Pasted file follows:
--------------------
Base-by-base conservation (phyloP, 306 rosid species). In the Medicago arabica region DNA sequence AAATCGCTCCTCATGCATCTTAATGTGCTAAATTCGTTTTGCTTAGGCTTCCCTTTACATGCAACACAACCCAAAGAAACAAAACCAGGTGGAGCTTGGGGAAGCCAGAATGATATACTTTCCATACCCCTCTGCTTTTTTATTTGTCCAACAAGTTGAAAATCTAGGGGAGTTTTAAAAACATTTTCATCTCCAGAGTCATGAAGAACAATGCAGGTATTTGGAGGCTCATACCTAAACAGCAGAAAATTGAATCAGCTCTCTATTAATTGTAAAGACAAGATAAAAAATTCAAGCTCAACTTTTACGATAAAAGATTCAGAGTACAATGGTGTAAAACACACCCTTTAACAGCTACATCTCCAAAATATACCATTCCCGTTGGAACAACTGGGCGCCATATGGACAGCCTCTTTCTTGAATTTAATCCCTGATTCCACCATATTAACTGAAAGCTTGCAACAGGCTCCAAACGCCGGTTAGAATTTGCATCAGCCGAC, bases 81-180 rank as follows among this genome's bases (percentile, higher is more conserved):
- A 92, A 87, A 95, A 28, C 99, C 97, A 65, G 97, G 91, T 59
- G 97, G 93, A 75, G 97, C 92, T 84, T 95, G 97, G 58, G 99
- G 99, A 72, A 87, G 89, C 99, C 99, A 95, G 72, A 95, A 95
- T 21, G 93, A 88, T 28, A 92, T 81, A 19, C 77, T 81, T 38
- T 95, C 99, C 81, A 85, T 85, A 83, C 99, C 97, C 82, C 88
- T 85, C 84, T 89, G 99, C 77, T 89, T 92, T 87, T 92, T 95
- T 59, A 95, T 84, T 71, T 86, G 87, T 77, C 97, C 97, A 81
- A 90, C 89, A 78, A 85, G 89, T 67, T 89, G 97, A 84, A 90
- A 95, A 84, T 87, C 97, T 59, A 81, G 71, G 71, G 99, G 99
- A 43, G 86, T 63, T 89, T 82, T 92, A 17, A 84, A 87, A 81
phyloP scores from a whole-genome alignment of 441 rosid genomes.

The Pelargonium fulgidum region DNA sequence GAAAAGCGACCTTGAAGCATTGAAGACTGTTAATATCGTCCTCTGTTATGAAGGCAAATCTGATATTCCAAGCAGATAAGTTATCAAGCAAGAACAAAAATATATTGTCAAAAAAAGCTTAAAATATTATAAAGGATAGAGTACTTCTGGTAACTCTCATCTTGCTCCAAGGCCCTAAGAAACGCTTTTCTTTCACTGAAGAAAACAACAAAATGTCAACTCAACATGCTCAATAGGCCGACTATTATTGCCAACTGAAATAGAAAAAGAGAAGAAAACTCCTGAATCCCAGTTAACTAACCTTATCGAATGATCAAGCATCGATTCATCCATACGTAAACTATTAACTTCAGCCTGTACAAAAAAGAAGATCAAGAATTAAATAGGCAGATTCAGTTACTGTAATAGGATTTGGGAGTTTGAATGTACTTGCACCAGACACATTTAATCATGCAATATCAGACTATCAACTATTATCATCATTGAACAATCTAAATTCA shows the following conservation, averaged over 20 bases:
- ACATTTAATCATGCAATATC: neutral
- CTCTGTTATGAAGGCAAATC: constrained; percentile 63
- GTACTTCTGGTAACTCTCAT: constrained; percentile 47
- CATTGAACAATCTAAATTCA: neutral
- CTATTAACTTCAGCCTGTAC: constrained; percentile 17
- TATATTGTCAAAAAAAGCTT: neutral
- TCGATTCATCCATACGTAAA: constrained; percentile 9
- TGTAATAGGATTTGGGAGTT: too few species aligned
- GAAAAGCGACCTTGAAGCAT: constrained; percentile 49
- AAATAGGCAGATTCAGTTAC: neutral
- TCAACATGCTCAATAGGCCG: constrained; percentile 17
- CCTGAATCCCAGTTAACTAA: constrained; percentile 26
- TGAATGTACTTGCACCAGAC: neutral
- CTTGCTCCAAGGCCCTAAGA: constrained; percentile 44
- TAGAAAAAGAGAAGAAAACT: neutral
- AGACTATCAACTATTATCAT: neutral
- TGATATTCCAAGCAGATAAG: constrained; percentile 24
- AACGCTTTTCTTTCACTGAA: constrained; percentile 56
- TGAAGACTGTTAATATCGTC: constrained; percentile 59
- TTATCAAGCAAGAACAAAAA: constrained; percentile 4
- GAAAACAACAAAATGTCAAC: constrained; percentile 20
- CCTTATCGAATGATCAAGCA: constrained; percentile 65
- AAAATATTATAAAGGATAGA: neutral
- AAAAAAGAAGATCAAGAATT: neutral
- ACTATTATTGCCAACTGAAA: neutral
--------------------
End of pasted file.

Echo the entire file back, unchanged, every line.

Base-by-base conservation (phyloP, 306 rosid species). In the Medicago arabica region DNA sequence AAATCGCTCCTCATGCATCTTAATGTGCTAAATTCGTTTTGCTTAGGCTTCCCTTTACATGCAACACAACCCAAAGAAACAAAACCAGGTGGAGCTTGGGGAAGCCAGAATGATATACTTTCCATACCCCTCTGCTTTTTTATTTGTCCAACAAGTTGAAAATCTAGGGGAGTTTTAAAAACATTTTCATCTCCAGAGTCATGAAGAACAATGCAGGTATTTGGAGGCTCATACCTAAACAGCAGAAAATTGAATCAGCTCTCTATTAATTGTAAAGACAAGATAAAAAATTCAAGCTCAACTTTTACGATAAAAGATTCAGAGTACAATGGTGTAAAACACACCCTTTAACAGCTACATCTCCAAAATATACCATTCCCGTTGGAACAACTGGGCGCCATATGGACAGCCTCTTTCTTGAATTTAATCCCTGATTCCACCATATTAACTGAAAGCTTGCAACAGGCTCCAAACGCCGGTTAGAATTTGCATCAGCCGAC, bases 81-180 rank as follows among this genome's bases (percentile, higher is more conserved):
- A 92, A 87, A 95, A 28, C 99, C 97, A 65, G 97, G 91, T 59
- G 97, G 93, A 75, G 97, C 92, T 84, T 95, G 97, G 58, G 99
- G 99, A 72, A 87, G 89, C 99, C 99, A 95, G 72, A 95, A 95
- T 21, G 93, A 88, T 28, A 92, T 81, A 19, C 77, T 81, T 38
- T 95, C 99, C 81, A 85, T 85, A 83, C 99, C 97, C 82, C 88
- T 85, C 84, T 89, G 99, C 77, T 89, T 92, T 87, T 92, T 95
- T 59, A 95, T 84, T 71, T 86, G 87, T 77, C 97, C 97, A 81
- A 90, C 89, A 78, A 85, G 89, T 67, T 89, G 97, A 84, A 90
- A 95, A 84, T 87, C 97, T 59, A 81, G 71, G 71, G 99, G 99
- A 43, G 86, T 63, T 89, T 82, T 92, A 17, A 84, A 87, A 81
phyloP scores from a whole-genome alignment of 441 rosid genomes.

The Pelargonium fulgidum region DNA sequence GAAAAGCGACCTTGAAGCATTGAAGACTGTTAATATCGTCCTCTGTTATGAAGGCAAATCTGATATTCCAAGCAGATAAGTTATCAAGCAAGAACAAAAATATATTGTCAAAAAAAGCTTAAAATATTATAAAGGATAGAGTACTTCTGGTAACTCTCATCTTGCTCCAAGGCCCTAAGAAACGCTTTTCTTTCACTGAAGAAAACAACAAAATGTCAACTCAACATGCTCAATAGGCCGACTATTATTGCCAACTGAAATAGAAAAAGAGAAGAAAACTCCTGAATCCCAGTTAACTAACCTTATCGAATGATCAAGCATCGATTCATCCATACGTAAACTATTAACTTCAGCCTGTACAAAAAAGAAGATCAAGAATTAAATAGGCAGATTCAGTTACTGTAATAGGATTTGGGAGTTTGAATGTACTTGCACCAGACACATTTAATCATGCAATATCAGACTATCAACTATTATCATCATTGAACAATCTAAATTCA shows the following conservation, averaged over 20 bases:
- ACATTTAATCATGCAATATC: neutral
- CTCTGTTATGAAGGCAAATC: constrained; percentile 63
- GTACTTCTGGTAACTCTCAT: constrained; percentile 47
- CATTGAACAATCTAAATTCA: neutral
- CTATTAACTTCAGCCTGTAC: constrained; percentile 17
- TATATTGTCAAAAAAAGCTT: neutral
- TCGATTCATCCATACGTAAA: constrained; percentile 9
- TGTAATAGGATTTGGGAGTT: too few species aligned
- GAAAAGCGACCTTGAAGCAT: constrained; percentile 49
- AAATAGGCAGATTCAGTTAC: neutral
- TCAACATGCTCAATAGGCCG: constrained; percentile 17
- CCTGAATCCCAGTTAACTAA: constrained; percentile 26
- TGAATGTACTTGCACCAGAC: neutral
- CTTGCTCCAAGGCCCTAAGA: constrained; percentile 44
- TAGAAAAAGAGAAGAAAACT: neutral
- AGACTATCAACTATTATCAT: neutral
- TGATATTCCAAGCAGATAAG: constrained; percentile 24
- AACGCTTTTCTTTCACTGAA: constrained; percentile 56
- TGAAGACTGTTAATATCGTC: constrained; percentile 59
- TTATCAAGCAAGAACAAAAA: constrained; percentile 4
- GAAAACAACAAAATGTCAAC: constrained; percentile 20
- CCTTATCGAATGATCAAGCA: constrained; percentile 65
- AAAATATTATAAAGGATAGA: neutral
- AAAAAAGAAGATCAAGAATT: neutral
- ACTATTATTGCCAACTGAAA: neutral